Cops report progress on combatting domestic violence

newcops2013gunsuphighThe police Family Conflict Intervention Unit is making some headway with the scourge of domestic violence in the island.

While the island’s top cop this evening acknowledged that the Royal Barbados Police Force has been blamed for a lot of the deaths surrounding recent domestic violence incidents, the Acting Commissioner, Tyrone Griffith told an audience at the newest graduation of police recruits from Barbados, British Virgin Islands and Anguilla that since its establishment on June 1, the unit has been “quietly pursing its mandate”.

“Thus far, the activities and interventions of the unit have directly contributed to the assessment of 96 cases; involvement in the arrest of 58 offenders; assistance with the issuance of 12 protection orders, and the referral of several cases to other state and non-state agencies,” said the commissioner at the Regional Police Training Centre late this evening.

Acting Commissioner Tyrone Griffith.
Acting Commissioner Tyrone Griffith.

His comments came in his first official address in his new office as he noted that last year the largest problem facing the island was crime linked to the Cash for Gold scheme, while this year the problem was domestic violence.

Since its establishment, the acting commissioner of police noted that the unit had undertaken a mandate which included providing guidance to the force in responding to and investigating domestic violence and family conflict issues; inquiries into “serious, chronic or repeated” cases of abuse that could escalate into further crimes; the early identification of abusers to determine the cases to be investigated, as well as the access of victims to avenues for support and counseling; the preparation of cases for prosecution and liaising with other agencies responsible for intervention strategies.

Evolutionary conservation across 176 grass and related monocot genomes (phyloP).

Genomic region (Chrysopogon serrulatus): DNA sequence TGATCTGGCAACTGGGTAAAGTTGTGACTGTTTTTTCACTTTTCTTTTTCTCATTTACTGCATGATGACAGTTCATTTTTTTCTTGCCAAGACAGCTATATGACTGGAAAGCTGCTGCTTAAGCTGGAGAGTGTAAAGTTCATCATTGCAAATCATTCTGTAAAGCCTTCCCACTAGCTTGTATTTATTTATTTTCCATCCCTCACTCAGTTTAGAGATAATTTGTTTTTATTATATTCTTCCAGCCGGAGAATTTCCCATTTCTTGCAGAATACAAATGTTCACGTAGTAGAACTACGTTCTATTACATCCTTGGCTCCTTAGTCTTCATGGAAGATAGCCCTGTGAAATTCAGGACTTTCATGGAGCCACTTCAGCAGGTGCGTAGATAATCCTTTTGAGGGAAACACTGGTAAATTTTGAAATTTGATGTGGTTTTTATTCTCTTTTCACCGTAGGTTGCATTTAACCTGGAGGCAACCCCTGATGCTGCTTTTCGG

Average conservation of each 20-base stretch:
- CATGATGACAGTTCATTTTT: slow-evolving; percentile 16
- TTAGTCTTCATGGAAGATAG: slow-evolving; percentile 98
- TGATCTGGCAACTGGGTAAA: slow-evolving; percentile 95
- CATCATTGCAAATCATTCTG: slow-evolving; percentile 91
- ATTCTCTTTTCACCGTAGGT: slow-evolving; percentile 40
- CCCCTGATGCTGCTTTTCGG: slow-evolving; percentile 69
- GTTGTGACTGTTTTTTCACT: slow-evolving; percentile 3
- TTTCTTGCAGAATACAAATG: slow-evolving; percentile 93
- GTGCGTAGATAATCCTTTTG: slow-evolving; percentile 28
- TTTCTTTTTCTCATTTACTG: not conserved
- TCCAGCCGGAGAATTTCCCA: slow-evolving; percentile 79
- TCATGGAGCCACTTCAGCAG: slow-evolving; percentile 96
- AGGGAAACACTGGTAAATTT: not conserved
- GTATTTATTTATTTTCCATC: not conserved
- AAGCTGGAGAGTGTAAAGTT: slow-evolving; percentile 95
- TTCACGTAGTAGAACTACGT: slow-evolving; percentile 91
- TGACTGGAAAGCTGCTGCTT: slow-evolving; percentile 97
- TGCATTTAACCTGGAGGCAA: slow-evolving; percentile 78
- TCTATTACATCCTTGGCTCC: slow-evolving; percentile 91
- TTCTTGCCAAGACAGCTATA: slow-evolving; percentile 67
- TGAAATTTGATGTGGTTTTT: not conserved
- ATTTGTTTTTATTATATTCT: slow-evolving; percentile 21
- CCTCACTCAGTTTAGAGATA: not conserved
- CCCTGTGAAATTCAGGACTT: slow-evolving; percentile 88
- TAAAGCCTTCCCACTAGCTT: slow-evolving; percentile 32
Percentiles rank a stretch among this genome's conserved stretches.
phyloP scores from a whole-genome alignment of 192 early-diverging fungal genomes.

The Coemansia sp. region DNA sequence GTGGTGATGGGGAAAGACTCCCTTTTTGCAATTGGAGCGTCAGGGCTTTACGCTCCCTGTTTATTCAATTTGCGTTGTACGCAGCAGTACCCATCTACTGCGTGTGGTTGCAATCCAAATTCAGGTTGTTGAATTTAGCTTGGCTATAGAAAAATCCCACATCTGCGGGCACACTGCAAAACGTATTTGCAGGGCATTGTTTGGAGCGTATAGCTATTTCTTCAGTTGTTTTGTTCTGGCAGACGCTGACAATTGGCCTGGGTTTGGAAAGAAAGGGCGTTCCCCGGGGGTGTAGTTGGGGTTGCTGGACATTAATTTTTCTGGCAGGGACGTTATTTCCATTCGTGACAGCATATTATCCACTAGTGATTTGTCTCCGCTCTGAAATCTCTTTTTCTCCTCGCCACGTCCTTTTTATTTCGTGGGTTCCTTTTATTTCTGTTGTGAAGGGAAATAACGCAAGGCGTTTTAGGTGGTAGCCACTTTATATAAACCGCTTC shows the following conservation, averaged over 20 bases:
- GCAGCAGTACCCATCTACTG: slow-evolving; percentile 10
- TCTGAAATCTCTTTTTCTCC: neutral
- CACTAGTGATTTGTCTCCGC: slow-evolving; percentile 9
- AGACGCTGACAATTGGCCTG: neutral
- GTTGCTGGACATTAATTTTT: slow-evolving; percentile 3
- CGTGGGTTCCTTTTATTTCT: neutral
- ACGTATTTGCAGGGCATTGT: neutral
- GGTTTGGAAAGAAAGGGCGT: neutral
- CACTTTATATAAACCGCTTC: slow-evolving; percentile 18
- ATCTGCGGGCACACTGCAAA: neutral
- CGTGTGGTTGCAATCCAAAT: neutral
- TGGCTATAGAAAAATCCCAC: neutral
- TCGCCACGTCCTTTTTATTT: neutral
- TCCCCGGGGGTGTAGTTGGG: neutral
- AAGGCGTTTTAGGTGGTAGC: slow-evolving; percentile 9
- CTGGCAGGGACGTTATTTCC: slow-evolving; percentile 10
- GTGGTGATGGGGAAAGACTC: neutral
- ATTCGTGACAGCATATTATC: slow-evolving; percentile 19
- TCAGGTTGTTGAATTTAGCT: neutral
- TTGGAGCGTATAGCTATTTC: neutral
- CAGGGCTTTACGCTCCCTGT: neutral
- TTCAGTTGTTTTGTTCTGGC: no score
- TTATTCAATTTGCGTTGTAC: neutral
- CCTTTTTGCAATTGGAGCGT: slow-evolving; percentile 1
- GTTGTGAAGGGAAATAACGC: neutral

The efforts and breakthroughs of the unit thus far, he continued though, did not preclude the responsibilities of other officers in responding to cases. What needed to happen now, Griffith noted, was more training.

“Let me hasten to say that this unit does not in any way dilute the responsibility of officers at the station level in promptly attending to complaints of domestic violence. It is our intention to supplement this work with training which will be consistent with a commitment to inculcate an organisational philosophy that is not accommodating or supportive of any facet of domestic violence.

“In addition, it is our intention to deliberately identify and target at risk men for the purpose of exposing them to support services that are designed to intervene and reverse negative behaviour. We continue to be encouraged by the recent disclosure from the Office of the Attorney General that efforts are well directed to ensure that a reformed legislative programme becomes part of the suite of interventions necessary to address this most vexing problem,” he said.

He warned though that even with legislation and the best practices in place, the efforts would not always prevent those perpetrators who were bent on committing crime and doing harm to others. (LB)

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